Thursday, March 20, 2008

UFO Looney Tunes - Classification System

There are some serious, intelligent people studying the UFO phenomenon.

And then there is Ed Komarek, one of the leading lights of the so-called Exopolitics movement / cult.

In the most recent installment of Mr. Komarek's assault on common sense, he writes:
I now believe that the U.S. Air Force is dog fighting with ETs in several areas of the U.S. and the same seems to be going on with other Air Forces around the globe.
As loony as that sounds, it gets even loonier, as he explains why this is supposedly happening:
I believe that these dogfights are ET initiated and are designed to put exopolitical pressure on national and world leaders through their respective militaries to openly disclose UFO/ET reality.

Here's a question for Mr. Komarek - if ET wants disclosure, why don't they... well, just land on the White House lawn, or some other place where the media might be gathered, and let us know themselves?

Stuff like this has inspired me to develop a new system for rating UFO looney tunes and / or things they say and do, in much the same way as Vallee and Hynek developed systems for classifying UFO sightings and encounters.

The system is as follows:

Porky Pig - a UFO looney tune who is more or less connected to reality; they are functional, can operate in the real world, and occasionally might even contribute something useful to the overall discourse on the UFO phenomenon. In terms of ideas or conclusions, Porky Pig status indicates something that just might have at least a veneer or plausibility, if not quite probability. However, they are naive and far too trusting.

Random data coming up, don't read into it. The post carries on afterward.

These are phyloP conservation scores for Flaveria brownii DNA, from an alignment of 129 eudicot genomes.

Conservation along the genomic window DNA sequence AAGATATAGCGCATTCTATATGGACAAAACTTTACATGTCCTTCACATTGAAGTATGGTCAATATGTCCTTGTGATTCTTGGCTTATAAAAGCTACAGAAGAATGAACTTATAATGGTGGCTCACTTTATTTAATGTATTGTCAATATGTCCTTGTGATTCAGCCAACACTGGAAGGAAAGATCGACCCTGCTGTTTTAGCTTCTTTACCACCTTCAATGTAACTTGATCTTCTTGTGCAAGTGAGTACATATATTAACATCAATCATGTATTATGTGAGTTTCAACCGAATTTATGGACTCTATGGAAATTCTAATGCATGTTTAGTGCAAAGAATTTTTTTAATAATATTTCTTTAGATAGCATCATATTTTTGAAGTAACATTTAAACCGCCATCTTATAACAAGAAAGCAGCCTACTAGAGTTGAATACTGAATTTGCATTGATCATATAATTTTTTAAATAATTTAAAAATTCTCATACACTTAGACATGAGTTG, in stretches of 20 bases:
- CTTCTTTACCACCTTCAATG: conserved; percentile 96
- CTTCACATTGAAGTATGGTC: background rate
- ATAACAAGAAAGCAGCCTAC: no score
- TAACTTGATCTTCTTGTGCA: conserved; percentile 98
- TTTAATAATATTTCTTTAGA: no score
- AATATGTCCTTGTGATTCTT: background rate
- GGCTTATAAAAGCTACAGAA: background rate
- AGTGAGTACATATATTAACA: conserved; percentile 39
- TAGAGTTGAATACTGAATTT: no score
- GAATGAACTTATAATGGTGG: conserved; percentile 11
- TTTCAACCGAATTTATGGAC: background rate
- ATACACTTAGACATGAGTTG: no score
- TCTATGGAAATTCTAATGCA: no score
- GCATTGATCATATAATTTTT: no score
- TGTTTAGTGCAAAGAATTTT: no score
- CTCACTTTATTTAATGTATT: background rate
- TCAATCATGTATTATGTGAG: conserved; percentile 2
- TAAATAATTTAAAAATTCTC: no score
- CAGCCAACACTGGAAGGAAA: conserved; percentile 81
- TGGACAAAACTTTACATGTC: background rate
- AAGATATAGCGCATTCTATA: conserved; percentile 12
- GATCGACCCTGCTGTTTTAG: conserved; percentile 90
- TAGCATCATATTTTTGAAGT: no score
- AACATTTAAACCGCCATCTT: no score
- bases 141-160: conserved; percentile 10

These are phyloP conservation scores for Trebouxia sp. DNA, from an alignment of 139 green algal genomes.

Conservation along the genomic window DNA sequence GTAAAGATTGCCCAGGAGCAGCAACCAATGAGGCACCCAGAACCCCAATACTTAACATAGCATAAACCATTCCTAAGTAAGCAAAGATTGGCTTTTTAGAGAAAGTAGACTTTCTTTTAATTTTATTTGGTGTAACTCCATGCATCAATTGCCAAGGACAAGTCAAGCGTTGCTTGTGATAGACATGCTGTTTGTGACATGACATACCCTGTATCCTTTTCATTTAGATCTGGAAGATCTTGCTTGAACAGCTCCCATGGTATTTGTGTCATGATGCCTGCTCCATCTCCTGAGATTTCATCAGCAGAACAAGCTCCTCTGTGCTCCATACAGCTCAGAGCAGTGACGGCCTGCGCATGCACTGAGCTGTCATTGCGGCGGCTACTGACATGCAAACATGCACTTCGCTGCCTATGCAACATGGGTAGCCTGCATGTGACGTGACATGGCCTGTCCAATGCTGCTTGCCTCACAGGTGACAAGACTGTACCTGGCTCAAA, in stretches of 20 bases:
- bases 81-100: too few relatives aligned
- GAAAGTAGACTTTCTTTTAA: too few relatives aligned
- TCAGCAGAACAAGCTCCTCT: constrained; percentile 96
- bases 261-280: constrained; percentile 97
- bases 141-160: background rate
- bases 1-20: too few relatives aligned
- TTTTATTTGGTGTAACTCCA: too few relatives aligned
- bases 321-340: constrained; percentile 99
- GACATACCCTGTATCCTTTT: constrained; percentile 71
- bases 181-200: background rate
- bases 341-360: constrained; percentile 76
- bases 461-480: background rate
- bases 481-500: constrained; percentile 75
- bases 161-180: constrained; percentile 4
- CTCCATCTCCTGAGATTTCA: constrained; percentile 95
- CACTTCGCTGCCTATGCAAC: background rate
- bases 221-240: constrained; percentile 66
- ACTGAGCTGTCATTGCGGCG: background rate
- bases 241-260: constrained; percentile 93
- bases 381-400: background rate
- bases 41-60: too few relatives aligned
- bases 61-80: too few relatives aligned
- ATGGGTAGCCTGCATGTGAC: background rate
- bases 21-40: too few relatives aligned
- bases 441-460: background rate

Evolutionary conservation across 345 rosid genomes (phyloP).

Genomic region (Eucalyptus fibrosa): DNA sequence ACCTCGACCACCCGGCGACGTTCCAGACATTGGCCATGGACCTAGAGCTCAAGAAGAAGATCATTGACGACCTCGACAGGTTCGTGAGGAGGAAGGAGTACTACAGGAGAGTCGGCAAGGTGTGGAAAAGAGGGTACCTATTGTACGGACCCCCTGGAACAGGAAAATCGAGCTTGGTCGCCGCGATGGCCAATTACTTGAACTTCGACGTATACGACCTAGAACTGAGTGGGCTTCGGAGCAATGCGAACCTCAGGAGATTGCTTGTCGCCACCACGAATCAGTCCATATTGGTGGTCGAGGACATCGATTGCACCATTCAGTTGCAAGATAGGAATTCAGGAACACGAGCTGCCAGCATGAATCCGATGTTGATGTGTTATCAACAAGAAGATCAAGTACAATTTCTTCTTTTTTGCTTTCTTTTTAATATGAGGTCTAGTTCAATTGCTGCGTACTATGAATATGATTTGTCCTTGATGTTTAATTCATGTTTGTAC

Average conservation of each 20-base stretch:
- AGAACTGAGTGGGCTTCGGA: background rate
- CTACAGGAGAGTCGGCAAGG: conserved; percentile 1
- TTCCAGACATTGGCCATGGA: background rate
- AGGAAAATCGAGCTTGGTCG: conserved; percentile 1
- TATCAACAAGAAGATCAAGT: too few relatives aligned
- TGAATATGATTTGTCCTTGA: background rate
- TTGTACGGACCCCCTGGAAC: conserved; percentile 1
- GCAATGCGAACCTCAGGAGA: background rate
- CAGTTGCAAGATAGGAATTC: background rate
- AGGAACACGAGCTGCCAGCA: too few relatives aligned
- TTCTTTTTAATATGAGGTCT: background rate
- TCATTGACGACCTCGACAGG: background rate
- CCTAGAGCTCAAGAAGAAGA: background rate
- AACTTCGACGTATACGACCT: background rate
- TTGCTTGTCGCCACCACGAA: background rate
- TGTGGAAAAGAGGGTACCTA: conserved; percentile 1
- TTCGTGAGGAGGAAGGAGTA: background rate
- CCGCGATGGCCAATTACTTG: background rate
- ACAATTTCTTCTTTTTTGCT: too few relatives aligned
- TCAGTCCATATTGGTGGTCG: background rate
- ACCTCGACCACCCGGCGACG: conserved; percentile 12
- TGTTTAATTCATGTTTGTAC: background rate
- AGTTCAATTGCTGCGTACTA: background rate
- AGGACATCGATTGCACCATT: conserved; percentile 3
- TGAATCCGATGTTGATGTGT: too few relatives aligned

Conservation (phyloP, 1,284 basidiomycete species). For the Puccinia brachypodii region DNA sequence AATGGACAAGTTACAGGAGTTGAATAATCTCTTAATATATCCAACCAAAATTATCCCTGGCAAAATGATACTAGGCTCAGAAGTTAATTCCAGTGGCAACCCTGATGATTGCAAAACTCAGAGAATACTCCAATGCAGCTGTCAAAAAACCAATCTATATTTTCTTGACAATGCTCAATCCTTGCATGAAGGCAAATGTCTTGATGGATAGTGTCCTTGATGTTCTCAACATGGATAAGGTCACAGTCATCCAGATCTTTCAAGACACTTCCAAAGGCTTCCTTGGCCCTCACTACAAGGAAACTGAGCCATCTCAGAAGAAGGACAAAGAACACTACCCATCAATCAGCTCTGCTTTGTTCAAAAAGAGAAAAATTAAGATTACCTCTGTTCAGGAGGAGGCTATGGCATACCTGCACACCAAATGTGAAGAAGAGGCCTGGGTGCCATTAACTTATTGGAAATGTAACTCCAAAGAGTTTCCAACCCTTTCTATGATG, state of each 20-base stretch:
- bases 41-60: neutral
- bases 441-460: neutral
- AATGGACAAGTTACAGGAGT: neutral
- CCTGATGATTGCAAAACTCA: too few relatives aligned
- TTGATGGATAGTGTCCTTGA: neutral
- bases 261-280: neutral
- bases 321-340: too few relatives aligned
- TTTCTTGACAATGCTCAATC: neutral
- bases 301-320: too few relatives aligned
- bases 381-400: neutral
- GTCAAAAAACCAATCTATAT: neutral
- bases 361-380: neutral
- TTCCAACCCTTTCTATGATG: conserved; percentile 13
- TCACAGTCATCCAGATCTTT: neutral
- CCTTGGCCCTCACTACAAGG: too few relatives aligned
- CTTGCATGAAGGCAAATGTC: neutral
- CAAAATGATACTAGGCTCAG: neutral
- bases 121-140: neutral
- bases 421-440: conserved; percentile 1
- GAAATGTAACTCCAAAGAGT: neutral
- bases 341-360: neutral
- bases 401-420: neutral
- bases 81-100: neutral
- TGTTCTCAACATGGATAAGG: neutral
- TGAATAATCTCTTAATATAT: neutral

Bugs Bunny - A UFO looney tune who is connected to reality, but says ridiculous things. However, they do so knowing that what they say is ridiculous, just to have some fun with people. This applies to the ideas they put forward as well. This form of looney tune is generally harmless, and even serves a useful purpose.

Yosemite Sam - A UFO looney tune who may or may not be connected to reality, but who says and does ridiculous things regardless in order to make money. Fully capable of making stuff up if it furthers their end goal of profit. If this class of looney tune is doing it solely to make money, then they are a Yosemite Sam looney tune (sub-class I); if they are doing it to make money but they also seem to genuinely believe what they are saying (but money remains the primary motive), then they are a Yosemite Sam looney tune (sub-class II).

Daffy Duck - A UFO looney tune that is completely off the deep end. They have little or no connection to reality, and will do or say anything to buttress their single-minded belief system. They are extremely unpredictable, argumentative, and occasionally capable of stalker-like behaviour, but are not dangerous.

Tasmanian Devil - A UFO looney tune that is completely off the deep end, and dangerous. They have the capacity to harm themselves, and possibly others.